Saturday, Jun 22, 2013

Don't buy bonds

Telegraph: How to protect your pension from a bond market crash

If there is a serious withdrawal of pension funds from bond purchases, then government debt financing will become disproportionately harder. IMO (...) if the state can't use interest rates as a policy tool, because the higher costs are unaffordable, then options would become to offload the increased costs of borrowing into the private sector (auto-enrollment, mandatory purchases of gilts) which is a card to some extent already played. Or simply and more directly move to direct restrictions on lending.
Neither of which looks particularly good, just another step to national insolvency. This reminds me a bit of the absurdity of saving for your pension while carrying a mortgage, when the yield on your pensions savings is lower than your mortgage costs.

Posted by stillthinking @ 05:11 AM (1904 views)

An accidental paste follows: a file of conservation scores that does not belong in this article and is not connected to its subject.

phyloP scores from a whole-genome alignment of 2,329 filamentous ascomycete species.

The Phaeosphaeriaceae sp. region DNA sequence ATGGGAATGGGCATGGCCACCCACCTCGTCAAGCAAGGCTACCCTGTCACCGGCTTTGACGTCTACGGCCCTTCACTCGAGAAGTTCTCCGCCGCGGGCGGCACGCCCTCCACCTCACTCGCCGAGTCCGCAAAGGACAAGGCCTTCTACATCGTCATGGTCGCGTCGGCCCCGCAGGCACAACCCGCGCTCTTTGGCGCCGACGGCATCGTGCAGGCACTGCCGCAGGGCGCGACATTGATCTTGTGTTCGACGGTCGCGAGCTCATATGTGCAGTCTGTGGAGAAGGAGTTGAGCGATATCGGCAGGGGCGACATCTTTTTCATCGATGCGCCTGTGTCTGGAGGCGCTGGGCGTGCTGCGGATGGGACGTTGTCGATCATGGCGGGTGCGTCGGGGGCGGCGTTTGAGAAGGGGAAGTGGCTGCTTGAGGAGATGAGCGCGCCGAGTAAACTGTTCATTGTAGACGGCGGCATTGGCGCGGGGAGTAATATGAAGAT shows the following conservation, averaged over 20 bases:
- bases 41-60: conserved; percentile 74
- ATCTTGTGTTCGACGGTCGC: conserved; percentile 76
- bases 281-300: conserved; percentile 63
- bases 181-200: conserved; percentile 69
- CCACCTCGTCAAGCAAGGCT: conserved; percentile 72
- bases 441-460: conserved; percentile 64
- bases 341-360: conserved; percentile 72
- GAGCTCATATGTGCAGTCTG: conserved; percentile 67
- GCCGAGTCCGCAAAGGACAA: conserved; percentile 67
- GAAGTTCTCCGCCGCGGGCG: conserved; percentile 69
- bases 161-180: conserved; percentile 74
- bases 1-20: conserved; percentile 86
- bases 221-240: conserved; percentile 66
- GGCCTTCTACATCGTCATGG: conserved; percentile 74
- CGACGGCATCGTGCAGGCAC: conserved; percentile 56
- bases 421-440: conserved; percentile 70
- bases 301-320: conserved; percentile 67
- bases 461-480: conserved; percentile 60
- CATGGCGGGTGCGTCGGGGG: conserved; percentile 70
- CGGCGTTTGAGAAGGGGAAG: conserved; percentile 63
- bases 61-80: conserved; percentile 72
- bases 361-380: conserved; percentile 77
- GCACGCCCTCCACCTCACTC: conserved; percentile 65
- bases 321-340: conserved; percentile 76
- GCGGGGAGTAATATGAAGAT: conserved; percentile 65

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1. dill said...

I note, today, that the Telegraph staff have caught up with the parallel from the 30's. We are approaching (what I've dubbed) a 1937 moment. Any market historians amongst you will have noted the extraordinary correlation between now and 1936/7.

Bernanke is a well renowned expert on the Great Depression. One could almost conclude that the parallels are deliberate, and that a planned policy shift will take effect at some point to overcome the mistakes made before. He has something up his sleeve, but will not be seeing it through himself. Perhaps that's appropriate.

For now, if the comparison holds up, expect a market crash. By my calculations, the FTSE 100 would retrace to 3500. If not, then all participants will have to familiarise themselves with a potentially profound change in direction.

Transitional period ahead.

Saturday, June 22, 2013 10:26AM Report Comment

2. Fraccy said...

The yield on your pension may be lower than your mortgage cost but in the distorted credit driven world we live in, mortgaging still makes sense because the value of the debt will decrease but the nominal value of your asset will increase (so long as they keep blowing those bubbles obviously). Its stupid, irrational, immoral, not to mention unjust, but it remains true.

Saturday, June 22, 2013 12:57PM Report Comment

3. hpwatcher said...

gonna be ugly.

Saturday, June 22, 2013 09:15PM Report Comment

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